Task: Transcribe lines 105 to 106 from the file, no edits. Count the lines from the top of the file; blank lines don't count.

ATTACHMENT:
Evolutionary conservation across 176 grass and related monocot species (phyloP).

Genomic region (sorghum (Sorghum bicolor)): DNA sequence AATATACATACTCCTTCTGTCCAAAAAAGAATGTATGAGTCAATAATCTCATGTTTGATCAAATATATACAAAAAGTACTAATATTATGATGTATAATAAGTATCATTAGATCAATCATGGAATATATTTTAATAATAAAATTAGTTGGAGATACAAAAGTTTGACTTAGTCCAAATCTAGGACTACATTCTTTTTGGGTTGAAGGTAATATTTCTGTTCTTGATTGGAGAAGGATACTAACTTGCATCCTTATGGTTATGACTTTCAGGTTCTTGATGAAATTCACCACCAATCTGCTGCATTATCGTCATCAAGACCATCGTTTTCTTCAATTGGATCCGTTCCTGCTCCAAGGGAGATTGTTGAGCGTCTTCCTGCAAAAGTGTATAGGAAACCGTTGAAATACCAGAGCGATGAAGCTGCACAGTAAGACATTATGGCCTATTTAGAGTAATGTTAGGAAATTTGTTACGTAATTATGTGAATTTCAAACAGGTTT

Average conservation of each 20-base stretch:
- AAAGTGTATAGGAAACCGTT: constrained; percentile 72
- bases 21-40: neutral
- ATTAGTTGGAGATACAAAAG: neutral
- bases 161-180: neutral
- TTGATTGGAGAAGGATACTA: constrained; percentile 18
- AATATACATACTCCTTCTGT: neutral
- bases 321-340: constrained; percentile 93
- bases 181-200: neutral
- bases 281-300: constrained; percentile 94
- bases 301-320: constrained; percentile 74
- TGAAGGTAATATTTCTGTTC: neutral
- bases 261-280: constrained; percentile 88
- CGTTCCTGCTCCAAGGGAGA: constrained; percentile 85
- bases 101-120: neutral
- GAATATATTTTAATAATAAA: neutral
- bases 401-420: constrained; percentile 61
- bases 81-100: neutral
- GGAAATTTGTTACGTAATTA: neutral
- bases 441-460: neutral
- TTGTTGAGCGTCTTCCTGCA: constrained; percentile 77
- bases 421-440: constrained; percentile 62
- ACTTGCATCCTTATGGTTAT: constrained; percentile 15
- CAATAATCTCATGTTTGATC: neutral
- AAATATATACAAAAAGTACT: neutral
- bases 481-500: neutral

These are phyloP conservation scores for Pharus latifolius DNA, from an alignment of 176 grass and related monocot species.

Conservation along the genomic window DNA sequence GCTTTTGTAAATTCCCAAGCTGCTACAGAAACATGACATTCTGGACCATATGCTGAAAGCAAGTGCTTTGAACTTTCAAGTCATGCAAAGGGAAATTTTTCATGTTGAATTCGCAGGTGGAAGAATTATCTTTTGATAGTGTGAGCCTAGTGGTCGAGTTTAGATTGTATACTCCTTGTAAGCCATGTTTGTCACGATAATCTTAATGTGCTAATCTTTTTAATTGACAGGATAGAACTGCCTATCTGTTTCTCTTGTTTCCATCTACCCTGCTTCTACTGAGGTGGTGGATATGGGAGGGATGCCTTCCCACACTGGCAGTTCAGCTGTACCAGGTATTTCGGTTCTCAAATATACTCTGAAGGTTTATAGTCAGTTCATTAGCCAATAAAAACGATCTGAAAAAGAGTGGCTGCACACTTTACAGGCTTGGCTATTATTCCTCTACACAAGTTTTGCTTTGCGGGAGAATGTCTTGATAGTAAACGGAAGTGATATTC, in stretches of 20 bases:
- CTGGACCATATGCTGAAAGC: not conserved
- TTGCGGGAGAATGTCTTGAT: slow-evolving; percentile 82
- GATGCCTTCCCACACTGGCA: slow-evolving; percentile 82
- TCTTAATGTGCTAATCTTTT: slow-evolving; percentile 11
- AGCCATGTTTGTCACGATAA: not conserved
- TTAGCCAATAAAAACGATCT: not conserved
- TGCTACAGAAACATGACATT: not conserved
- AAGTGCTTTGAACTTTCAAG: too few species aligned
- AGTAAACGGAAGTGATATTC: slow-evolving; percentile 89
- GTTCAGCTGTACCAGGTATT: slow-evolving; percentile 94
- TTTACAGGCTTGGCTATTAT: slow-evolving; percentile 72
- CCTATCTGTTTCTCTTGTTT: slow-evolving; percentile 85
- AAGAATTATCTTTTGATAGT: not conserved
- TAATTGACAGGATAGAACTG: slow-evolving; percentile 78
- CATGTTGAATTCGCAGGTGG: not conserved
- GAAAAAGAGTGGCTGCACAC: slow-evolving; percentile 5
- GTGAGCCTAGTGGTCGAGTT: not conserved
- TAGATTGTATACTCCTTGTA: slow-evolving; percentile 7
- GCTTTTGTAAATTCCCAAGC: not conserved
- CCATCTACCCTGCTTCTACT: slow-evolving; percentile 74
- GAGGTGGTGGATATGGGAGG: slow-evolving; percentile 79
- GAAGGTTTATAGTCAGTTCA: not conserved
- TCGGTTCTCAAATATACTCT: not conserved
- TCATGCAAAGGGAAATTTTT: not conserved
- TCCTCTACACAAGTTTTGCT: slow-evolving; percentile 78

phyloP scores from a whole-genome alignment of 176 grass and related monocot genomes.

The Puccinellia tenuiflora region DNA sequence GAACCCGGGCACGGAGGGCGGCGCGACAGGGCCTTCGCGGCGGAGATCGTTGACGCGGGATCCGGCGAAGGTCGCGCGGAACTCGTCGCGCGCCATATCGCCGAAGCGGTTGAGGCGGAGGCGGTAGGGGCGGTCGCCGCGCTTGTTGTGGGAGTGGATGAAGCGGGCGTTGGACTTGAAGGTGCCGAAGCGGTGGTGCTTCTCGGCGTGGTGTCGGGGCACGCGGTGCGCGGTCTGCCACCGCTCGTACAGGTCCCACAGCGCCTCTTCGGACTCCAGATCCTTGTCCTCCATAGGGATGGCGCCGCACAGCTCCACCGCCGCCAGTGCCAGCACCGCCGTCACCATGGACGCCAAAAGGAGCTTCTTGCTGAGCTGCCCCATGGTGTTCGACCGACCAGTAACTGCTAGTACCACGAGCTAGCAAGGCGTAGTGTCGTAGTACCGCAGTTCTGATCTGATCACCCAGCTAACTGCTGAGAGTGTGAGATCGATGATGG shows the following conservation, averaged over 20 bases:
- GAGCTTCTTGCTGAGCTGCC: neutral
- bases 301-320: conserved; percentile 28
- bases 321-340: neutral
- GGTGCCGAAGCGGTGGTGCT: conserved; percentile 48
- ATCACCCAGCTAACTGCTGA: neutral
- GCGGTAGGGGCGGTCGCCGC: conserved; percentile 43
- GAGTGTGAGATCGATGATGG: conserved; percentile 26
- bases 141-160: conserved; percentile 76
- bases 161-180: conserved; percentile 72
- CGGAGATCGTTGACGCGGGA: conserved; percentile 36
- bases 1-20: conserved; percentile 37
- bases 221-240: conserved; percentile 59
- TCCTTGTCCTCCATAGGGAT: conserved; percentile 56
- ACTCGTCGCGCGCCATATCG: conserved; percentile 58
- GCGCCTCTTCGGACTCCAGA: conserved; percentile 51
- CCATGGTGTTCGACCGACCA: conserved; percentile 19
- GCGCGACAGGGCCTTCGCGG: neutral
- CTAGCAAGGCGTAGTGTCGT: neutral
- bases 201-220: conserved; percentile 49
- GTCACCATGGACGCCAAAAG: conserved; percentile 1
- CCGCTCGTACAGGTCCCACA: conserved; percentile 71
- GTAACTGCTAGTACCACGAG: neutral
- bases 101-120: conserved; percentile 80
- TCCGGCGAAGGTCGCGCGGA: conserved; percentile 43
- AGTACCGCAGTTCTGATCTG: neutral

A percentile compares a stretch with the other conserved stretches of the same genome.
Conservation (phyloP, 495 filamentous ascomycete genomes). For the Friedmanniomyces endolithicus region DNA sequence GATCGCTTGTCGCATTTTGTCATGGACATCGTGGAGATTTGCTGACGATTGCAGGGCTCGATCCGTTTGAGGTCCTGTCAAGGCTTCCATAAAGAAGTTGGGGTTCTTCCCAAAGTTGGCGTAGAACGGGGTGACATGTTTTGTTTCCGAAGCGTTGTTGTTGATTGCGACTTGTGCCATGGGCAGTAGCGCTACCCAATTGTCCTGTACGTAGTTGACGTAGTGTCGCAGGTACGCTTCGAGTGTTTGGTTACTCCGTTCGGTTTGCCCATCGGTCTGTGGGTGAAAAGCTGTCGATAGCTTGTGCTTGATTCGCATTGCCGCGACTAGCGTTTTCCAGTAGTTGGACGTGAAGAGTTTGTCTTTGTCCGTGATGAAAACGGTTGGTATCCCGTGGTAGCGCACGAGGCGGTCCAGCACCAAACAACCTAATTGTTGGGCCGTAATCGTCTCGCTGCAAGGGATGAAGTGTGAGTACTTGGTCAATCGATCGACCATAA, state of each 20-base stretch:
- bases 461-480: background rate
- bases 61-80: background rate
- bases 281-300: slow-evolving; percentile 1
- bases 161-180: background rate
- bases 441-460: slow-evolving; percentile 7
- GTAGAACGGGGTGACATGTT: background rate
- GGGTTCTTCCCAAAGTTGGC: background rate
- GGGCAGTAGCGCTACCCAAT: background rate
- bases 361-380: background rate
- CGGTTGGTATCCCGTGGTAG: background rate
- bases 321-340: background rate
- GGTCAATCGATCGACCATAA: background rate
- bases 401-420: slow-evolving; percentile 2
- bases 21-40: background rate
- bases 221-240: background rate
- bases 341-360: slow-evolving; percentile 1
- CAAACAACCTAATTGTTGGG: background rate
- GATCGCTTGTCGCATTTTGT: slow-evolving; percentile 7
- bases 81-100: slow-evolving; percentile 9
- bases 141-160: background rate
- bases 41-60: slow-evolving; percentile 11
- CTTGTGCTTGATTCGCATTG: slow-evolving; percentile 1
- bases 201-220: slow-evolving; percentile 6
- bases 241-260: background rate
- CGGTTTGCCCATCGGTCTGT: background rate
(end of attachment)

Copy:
- bases 41-60: slow-evolving; percentile 11
- CTTGTGCTTGATTCGCATTG: slow-evolving; percentile 1